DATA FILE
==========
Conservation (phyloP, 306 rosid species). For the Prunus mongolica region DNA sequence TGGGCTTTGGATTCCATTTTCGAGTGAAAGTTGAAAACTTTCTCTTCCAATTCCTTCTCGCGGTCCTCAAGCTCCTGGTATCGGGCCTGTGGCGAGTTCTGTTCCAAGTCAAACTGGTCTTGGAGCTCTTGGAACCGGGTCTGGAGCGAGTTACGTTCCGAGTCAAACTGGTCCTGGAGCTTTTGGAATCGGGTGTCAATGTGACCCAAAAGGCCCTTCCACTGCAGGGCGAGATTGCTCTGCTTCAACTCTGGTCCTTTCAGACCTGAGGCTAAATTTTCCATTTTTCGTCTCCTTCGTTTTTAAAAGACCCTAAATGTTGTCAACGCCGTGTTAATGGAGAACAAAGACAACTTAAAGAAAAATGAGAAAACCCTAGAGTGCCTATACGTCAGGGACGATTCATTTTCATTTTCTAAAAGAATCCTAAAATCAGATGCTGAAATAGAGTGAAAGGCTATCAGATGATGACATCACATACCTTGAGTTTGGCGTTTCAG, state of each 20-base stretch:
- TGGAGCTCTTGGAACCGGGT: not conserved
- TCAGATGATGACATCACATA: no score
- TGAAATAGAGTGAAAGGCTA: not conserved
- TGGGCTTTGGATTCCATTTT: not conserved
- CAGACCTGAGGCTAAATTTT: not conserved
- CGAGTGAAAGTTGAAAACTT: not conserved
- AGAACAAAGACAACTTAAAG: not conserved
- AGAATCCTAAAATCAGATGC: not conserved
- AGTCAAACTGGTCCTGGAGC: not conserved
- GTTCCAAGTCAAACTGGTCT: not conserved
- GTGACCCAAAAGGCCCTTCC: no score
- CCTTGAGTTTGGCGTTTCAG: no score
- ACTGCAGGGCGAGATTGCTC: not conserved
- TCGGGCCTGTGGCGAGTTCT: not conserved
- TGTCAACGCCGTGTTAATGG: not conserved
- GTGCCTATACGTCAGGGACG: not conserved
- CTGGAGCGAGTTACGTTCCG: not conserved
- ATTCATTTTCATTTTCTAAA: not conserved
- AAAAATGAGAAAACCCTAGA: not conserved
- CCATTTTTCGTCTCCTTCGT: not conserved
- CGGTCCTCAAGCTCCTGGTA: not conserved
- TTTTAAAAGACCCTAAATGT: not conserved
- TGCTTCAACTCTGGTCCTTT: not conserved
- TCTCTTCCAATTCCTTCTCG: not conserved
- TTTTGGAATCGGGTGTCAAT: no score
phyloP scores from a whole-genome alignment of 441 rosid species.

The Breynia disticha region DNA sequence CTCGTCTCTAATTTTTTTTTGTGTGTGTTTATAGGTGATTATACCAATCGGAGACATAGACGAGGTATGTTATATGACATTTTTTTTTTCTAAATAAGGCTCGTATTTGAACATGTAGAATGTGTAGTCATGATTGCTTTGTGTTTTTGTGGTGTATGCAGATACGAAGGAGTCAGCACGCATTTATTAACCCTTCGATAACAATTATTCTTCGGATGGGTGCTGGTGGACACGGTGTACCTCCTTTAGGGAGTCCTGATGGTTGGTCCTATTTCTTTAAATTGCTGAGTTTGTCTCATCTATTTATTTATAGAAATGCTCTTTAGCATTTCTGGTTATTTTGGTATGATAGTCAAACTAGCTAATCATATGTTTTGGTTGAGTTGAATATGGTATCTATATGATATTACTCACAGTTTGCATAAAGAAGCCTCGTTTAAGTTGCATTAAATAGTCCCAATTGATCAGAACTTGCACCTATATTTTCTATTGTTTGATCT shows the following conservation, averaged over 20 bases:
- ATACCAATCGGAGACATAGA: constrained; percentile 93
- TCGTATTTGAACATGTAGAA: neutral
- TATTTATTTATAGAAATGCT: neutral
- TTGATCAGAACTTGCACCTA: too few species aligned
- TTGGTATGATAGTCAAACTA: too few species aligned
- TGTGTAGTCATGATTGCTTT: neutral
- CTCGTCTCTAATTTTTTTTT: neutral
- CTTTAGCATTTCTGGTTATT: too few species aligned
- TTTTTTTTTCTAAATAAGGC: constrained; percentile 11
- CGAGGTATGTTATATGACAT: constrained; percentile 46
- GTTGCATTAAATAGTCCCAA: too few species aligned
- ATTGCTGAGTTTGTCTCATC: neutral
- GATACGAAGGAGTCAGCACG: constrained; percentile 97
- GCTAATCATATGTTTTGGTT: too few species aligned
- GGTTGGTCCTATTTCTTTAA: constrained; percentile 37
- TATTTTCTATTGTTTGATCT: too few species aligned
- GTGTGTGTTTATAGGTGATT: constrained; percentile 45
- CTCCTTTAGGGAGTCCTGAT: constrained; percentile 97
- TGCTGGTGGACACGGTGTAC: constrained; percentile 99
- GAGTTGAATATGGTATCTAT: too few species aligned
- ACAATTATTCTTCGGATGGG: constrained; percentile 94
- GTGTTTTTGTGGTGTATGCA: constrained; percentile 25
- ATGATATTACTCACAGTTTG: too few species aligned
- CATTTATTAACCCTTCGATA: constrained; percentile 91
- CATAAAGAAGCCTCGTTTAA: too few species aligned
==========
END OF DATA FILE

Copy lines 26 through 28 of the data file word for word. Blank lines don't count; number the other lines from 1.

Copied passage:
- TTTTGGAATCGGGTGTCAAT: no score
phyloP scores from a whole-genome alignment of 441 rosid species.

The Breynia disticha region DNA sequence CTCGTCTCTAATTTTTTTTTGTGTGTGTTTATAGGTGATTATACCAATCGGAGACATAGACGAGGTATGTTATATGACATTTTTTTTTTCTAAATAAGGCTCGTATTTGAACATGTAGAATGTGTAGTCATGATTGCTTTGTGTTTTTGTGGTGTATGCAGATACGAAGGAGTCAGCACGCATTTATTAACCCTTCGATAACAATTATTCTTCGGATGGGTGCTGGTGGACACGGTGTACCTCCTTTAGGGAGTCCTGATGGTTGGTCCTATTTCTTTAAATTGCTGAGTTTGTCTCATCTATTTATTTATAGAAATGCTCTTTAGCATTTCTGGTTATTTTGGTATGATAGTCAAACTAGCTAATCATATGTTTTGGTTGAGTTGAATATGGTATCTATATGATATTACTCACAGTTTGCATAAAGAAGCCTCGTTTAAGTTGCATTAAATAGTCCCAATTGATCAGAACTTGCACCTATATTTTCTATTGTTTGATCT shows the following conservation, averaged over 20 bases: